People intending to marry use premarital agreements for several reasons, some of which may be interrelated.
Premarital agreements help the parties clarify their expectations and rights about the future. A premarital agreement may prevent uncertainties and fears about how a divorce will affect the parties if the marriage fails.
Approximately 50% of all marriages end in divorce. It is not uncommon to find two people who are in their 40s, 50s or 60s who want to be married.
Many of these couples have been divorced before or have children from prior marriages; yet, these couple want to provide a degree of certainty regarding their financial future together, protect their estates from each other’s children, and to lay out a financial road map for their future. Also, business owners who have significant real property, income property, boats, yachts, airplanes, or who own sole proprietorships, partnerships, small businesses, or corporations, or professional associations frequently wish to enter into a premarital agreement that provides not only for the operation and management, but also provides certainty upon their death or divorce.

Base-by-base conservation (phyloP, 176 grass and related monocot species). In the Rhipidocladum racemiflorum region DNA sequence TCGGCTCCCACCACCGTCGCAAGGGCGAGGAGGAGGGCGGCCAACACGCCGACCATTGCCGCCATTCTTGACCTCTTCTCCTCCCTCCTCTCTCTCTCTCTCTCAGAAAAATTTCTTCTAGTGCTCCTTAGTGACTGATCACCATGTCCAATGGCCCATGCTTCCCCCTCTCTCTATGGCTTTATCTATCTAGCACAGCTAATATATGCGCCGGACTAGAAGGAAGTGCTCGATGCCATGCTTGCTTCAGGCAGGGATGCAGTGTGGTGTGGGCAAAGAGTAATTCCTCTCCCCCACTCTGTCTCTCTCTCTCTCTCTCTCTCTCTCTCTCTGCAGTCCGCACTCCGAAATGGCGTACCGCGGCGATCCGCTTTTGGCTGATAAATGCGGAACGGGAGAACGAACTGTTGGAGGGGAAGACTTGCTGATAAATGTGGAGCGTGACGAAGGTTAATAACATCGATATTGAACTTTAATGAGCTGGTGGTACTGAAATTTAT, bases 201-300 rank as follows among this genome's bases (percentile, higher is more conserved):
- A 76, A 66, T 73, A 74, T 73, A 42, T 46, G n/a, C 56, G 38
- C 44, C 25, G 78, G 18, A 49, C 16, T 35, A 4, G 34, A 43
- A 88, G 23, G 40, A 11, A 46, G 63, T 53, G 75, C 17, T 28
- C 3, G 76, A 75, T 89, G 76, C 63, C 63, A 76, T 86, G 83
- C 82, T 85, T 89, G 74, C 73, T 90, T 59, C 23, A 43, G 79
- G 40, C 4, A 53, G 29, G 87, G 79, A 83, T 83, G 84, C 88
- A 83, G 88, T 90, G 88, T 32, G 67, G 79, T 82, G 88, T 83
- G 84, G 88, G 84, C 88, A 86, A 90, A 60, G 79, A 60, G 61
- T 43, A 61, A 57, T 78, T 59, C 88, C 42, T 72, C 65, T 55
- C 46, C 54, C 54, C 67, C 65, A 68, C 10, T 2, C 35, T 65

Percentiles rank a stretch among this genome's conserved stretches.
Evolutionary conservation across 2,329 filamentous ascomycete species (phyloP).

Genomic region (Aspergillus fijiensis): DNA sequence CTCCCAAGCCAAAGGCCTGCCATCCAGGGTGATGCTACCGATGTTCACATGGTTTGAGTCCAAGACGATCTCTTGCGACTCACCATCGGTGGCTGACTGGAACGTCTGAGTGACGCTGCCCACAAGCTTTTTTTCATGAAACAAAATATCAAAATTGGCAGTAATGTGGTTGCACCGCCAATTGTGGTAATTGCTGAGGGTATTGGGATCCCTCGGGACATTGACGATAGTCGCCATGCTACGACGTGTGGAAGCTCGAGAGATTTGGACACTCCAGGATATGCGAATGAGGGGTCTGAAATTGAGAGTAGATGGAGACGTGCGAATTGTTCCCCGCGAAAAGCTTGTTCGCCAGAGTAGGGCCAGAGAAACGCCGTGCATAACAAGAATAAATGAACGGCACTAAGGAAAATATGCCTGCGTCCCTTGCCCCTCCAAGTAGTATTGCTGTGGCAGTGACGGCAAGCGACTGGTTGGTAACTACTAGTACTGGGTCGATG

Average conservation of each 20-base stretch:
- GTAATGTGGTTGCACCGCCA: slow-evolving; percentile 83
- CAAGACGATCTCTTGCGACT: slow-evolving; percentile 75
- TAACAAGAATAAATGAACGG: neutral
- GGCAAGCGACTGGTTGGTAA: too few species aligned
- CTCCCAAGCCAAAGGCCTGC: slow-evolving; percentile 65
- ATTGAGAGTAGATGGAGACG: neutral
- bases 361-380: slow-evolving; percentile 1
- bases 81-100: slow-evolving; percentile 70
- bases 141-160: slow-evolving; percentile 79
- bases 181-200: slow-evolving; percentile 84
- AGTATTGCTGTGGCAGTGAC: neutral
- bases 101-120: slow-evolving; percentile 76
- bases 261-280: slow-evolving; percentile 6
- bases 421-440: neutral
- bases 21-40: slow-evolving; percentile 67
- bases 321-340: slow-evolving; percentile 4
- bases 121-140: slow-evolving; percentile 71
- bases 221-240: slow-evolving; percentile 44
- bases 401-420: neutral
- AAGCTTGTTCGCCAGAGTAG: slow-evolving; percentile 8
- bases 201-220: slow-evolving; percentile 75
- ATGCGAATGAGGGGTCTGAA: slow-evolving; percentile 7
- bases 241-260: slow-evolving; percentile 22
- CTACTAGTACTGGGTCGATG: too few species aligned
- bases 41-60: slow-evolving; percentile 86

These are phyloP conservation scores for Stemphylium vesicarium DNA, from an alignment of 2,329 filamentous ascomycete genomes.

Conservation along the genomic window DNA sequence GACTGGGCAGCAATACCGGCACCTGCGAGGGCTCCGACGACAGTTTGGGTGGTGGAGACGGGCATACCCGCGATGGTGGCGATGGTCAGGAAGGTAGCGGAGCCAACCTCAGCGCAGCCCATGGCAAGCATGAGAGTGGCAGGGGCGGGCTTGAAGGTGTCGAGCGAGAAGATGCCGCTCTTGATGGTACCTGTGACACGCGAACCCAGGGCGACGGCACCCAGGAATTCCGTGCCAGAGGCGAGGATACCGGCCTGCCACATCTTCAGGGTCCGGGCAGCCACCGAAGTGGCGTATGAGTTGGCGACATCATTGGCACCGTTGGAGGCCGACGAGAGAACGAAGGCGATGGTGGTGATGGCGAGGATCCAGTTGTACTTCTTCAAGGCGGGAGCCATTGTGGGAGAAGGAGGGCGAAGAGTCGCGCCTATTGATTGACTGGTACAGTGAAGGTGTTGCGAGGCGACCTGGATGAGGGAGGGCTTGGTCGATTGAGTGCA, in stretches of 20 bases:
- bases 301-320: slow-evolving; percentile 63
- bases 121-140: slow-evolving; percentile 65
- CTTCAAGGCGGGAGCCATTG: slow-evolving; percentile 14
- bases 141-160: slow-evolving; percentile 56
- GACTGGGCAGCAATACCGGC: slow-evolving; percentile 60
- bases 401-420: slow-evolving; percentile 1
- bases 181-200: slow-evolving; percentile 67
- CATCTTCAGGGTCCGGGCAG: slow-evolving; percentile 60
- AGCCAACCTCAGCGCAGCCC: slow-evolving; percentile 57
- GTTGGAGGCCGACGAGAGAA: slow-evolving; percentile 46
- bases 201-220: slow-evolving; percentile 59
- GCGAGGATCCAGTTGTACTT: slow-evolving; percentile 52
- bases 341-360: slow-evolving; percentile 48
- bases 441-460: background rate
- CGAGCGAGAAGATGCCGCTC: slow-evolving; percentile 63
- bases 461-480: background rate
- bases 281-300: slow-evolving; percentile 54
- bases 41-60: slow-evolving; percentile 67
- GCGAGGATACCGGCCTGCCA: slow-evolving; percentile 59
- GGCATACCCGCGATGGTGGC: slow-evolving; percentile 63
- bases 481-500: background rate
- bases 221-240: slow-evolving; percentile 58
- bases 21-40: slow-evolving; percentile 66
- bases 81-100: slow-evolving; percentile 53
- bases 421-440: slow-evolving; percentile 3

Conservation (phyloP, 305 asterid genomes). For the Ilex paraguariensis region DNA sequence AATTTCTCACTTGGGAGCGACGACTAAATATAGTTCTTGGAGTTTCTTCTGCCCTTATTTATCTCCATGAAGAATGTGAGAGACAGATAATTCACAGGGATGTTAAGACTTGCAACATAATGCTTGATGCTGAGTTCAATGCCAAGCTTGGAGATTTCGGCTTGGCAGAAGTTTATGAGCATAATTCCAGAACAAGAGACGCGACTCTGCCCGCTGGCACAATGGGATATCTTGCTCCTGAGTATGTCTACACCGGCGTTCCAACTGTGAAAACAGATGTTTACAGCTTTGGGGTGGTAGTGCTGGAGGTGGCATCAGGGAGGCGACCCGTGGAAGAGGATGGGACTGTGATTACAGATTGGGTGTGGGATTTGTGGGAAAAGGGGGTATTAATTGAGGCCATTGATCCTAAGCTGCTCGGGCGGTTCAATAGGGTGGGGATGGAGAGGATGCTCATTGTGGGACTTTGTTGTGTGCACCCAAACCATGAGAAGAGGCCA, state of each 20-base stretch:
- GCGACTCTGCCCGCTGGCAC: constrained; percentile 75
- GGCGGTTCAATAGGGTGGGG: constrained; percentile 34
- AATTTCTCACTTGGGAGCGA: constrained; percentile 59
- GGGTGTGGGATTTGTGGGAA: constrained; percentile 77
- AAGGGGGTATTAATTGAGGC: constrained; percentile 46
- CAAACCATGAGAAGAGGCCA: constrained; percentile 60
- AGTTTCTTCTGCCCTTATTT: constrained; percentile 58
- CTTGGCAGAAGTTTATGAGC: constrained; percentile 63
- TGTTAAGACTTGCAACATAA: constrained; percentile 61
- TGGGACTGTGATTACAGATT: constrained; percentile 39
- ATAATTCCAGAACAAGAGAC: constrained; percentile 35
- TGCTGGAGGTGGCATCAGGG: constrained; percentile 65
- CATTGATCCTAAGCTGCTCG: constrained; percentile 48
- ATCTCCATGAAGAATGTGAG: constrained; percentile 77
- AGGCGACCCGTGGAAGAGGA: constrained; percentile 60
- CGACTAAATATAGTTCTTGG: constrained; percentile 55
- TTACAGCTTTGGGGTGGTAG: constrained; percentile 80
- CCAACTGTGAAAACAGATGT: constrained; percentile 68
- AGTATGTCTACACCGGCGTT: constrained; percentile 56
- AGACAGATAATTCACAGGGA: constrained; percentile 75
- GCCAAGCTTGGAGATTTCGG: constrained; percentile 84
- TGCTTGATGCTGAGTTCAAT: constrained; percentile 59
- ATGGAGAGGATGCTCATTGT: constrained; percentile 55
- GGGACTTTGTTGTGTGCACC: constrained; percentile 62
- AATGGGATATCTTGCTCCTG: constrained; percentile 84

Another growing trend in entering into premarital agreements is when two young professional people decide to get married. These are usually very accomplished people who wish to maintain their professional identity and separate professional practices; however, they also want to share life together and, in order to accomplish this, they enter into premarital agreements.
Many people have acquired substantial savings, 401k plans, 403b plans, defined retirement plans, profit sharing plans, employee stock ownership plans, or other employee benefits that they wish to keep separate from each other. Additionally, people who have inherited property or received gifts, or who expect to inherit property or gifts, frequently wish to make provisions in a premarital agreement to protect their inheritance and gifts.
John K. Grubb practices family law in Houston. He has a BBA, MBA, and a JD Degree. John K. Grubb focuses a significant part of his family law practice on helping couples create premarital and prenuptial agreements in Texas.
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